Orpheus in the Underworld

Adelaide Festival Theatre. 25 Aug 2012

On all levels this is production of Jacques Offenbach’s comic operetta Orpheus in the Underworld is must see production.  If you are into operetta – see it.  If you are only opera-curious – see it!  If you are into musicals – see it!  If you are into satirical risqué comedy – see it!  If you are into spectacular costumes and colour and special effects and great singing and toe tapping melodic music and excellent acting and belly laughs and pure joyous entertainment – see it.  Have I said ‘see it’ enough times yet?

This production of Orpheus is a revival of the version created for the Australian Opera in 2003.  It preserves much of Offenbach’s original four-act version of 1873, but it also has a freshness to it and is immediately relevant to today’s audience.  The current version has been honed by the multi-talented Jonathan Biggins, who also directed the current production, Philip Scott and our very own State Opera supremo Timothy Sexton, who also conducted the performance and was chorus master. (Phew!!  State Opera is getting its money’s worth out if him!).  The result is a slick and gloriously irreverent production that revels in sending up Australian contemporary culture.  There are highly amusing tongue-in-cheek references to Pauline Hanson, Malcolm Fraser, BBQs, live animal exports, Australian wine, Louie the Fly and Mortein, and the list goes on.  Seemingly every opportunity has been taken to let us laugh at ourselves, which Saturday night’s audience did in bucket loads.

The plot is straightforward:  Euridyce, who is completely underwhelmed by her musician/composer husband Orpheus (who is not all that fond of her either), is having an affair with Aristaeus, the local shepherd, who in fact turns out to be Pluto, the God of the Underworld.  Pluto and Euridyce conspire for her to be bitten by a deadly snake, and then to be carried off by Pluto to live with him in ‘hellish delight for ever amen’.  Orpheus is not at all unhappy with this outcome but outraged neighbours and public opinion insist that he seeks redress from Jupiter, Lord of the Gods.  Jupiter, who is also a rake, decides to visit the underworld and on pretext of returning her to Orpheus plots to take Euridyce for himself.  In the end, Jupiter wins out and everyone descends into debauchery and excess.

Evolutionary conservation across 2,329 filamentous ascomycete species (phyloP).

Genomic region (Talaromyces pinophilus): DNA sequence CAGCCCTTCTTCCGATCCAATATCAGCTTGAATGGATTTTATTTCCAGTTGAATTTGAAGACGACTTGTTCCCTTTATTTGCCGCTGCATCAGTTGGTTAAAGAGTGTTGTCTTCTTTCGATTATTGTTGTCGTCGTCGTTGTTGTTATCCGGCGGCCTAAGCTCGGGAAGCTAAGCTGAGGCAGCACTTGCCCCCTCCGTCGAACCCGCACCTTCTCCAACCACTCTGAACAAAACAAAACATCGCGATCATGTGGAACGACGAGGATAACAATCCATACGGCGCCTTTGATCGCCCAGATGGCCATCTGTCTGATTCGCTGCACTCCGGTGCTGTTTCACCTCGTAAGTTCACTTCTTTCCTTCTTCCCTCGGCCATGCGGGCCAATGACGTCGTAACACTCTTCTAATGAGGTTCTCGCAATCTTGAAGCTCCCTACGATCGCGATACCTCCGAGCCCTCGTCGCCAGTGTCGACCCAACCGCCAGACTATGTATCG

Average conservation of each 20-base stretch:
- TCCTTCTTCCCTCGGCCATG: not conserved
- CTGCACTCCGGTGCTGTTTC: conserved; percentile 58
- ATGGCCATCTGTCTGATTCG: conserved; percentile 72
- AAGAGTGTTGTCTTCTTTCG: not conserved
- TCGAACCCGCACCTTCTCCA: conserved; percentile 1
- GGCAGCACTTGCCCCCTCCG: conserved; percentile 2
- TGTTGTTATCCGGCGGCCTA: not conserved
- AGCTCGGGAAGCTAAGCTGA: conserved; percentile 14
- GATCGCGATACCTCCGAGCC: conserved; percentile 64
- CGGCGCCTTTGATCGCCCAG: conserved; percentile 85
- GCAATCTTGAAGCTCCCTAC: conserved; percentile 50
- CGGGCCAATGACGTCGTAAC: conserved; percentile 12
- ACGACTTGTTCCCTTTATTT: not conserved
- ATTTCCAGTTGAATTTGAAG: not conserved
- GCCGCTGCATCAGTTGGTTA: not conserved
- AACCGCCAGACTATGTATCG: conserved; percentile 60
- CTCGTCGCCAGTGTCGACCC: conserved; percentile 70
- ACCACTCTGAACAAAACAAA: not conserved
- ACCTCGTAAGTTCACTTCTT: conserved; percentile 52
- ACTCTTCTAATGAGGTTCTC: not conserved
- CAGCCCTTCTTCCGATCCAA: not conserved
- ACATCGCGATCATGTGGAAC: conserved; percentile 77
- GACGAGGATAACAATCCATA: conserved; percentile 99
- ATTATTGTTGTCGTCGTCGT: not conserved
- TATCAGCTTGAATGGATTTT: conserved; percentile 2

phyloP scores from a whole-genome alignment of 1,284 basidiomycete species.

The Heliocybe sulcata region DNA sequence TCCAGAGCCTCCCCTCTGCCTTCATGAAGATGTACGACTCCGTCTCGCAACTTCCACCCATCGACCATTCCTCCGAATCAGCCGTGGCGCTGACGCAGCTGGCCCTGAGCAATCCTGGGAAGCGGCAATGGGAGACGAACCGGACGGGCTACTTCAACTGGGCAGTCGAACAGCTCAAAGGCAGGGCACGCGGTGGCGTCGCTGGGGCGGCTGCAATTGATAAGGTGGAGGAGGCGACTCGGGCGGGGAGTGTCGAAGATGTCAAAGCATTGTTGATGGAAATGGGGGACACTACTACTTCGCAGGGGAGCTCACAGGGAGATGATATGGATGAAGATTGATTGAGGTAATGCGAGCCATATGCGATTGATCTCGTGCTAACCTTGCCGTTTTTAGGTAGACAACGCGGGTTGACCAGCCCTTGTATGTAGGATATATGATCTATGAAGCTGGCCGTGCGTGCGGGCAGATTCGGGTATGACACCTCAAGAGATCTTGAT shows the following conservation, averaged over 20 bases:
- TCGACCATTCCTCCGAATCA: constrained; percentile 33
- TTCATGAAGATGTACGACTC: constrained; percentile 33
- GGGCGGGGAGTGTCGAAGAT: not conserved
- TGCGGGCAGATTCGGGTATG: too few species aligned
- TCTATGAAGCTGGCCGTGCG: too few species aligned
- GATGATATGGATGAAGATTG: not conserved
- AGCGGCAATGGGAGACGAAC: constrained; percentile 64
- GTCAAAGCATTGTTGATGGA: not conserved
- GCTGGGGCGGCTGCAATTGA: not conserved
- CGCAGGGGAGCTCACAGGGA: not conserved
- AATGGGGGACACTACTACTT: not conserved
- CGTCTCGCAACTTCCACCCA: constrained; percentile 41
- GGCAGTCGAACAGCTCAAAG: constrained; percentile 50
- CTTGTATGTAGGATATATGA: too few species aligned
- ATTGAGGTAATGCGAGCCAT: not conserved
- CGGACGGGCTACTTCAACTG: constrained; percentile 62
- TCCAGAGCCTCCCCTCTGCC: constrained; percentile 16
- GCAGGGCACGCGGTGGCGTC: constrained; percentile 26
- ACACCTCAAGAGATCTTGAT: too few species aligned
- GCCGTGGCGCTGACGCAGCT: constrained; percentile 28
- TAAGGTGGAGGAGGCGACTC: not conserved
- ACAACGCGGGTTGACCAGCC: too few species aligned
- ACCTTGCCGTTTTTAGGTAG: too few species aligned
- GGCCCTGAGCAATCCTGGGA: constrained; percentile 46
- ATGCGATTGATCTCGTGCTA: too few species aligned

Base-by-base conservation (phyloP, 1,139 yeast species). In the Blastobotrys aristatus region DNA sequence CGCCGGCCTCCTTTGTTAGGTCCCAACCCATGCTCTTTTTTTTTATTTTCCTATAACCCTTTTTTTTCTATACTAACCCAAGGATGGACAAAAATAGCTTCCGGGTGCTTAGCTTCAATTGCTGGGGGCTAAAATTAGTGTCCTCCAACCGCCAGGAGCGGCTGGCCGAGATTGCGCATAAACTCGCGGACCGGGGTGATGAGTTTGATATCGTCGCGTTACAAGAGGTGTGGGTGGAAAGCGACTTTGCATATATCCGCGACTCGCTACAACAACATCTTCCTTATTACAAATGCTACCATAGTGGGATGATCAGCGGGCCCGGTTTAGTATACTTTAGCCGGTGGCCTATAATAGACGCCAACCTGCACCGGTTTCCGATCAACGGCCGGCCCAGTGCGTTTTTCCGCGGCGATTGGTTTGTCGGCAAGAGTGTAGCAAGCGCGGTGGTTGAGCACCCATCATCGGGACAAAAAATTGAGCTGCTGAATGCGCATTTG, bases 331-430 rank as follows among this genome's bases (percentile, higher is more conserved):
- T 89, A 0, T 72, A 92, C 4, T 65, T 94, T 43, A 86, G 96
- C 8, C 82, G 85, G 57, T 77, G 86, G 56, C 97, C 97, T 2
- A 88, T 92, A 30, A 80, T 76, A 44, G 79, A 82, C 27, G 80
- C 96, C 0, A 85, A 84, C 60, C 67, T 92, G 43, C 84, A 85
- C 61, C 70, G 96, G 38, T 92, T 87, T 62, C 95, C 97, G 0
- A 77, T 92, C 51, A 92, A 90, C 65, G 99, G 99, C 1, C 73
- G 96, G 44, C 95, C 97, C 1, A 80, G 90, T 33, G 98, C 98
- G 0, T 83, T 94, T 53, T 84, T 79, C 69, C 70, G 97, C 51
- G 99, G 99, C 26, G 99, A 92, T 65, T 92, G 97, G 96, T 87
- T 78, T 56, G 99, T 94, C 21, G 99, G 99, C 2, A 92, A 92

Elizabeth Campbell was imperious as Public Opinion.  As Euridyce, Amelia Farrugia was sufficiently sexy and tartish – just what was needed.  Adam Goodburn made a welcome return to a substantial role and had a hair-raising time as Orpheus.  Catriona Barr, Joanna McWaters and Sally-Anne Russell were all seductively appealing as Venus, Cupid and Juno.  Andrew Collins was suitably threatening as Mars, and Mark Oates was almost scene stealing as John Styx.  Stephen Smith relished the stage props he used as Mercury, and Douglas McNicol was outstanding as Jupiter.  For sheer vocal force and strength of characterisation, honours go to David Hobson in the dual role of Aristaeus/Pluto.

The Adelaide Symphony Orchestra was well balanced and tightly controlled by Sexton – a perfect accompaniment to the cast.  Mark Thompson’s original scenery and costume design was first rate – from the corrugated iron, ironically Australian, rainwater tank to the ultra large Rococo nude paintings, the lush backdrops and the character driven costumes.  Amber Hobson’s choreography is unobtrusive and sufficiently straightforward (seemingly!) to allow the characters to extract the humour from their roles.  The three judges were hilarious.  John Rayment’s lighting complemented everything!  Even though the performance was sung in English, surtitles were used which assisted the audiences understanding of the text – especially the many and frequent modernisms!

Full marks!  What a wonderfully joyous and hilarious piece of theatre.  The season has less than one week to run – don’t miss it!

Kym Clayton

When: 25 Aug to 1 Sep
Where: Adelaide Festival Theatre
Bookings: bass.net.au


Photography by Photografeo Pty Ltd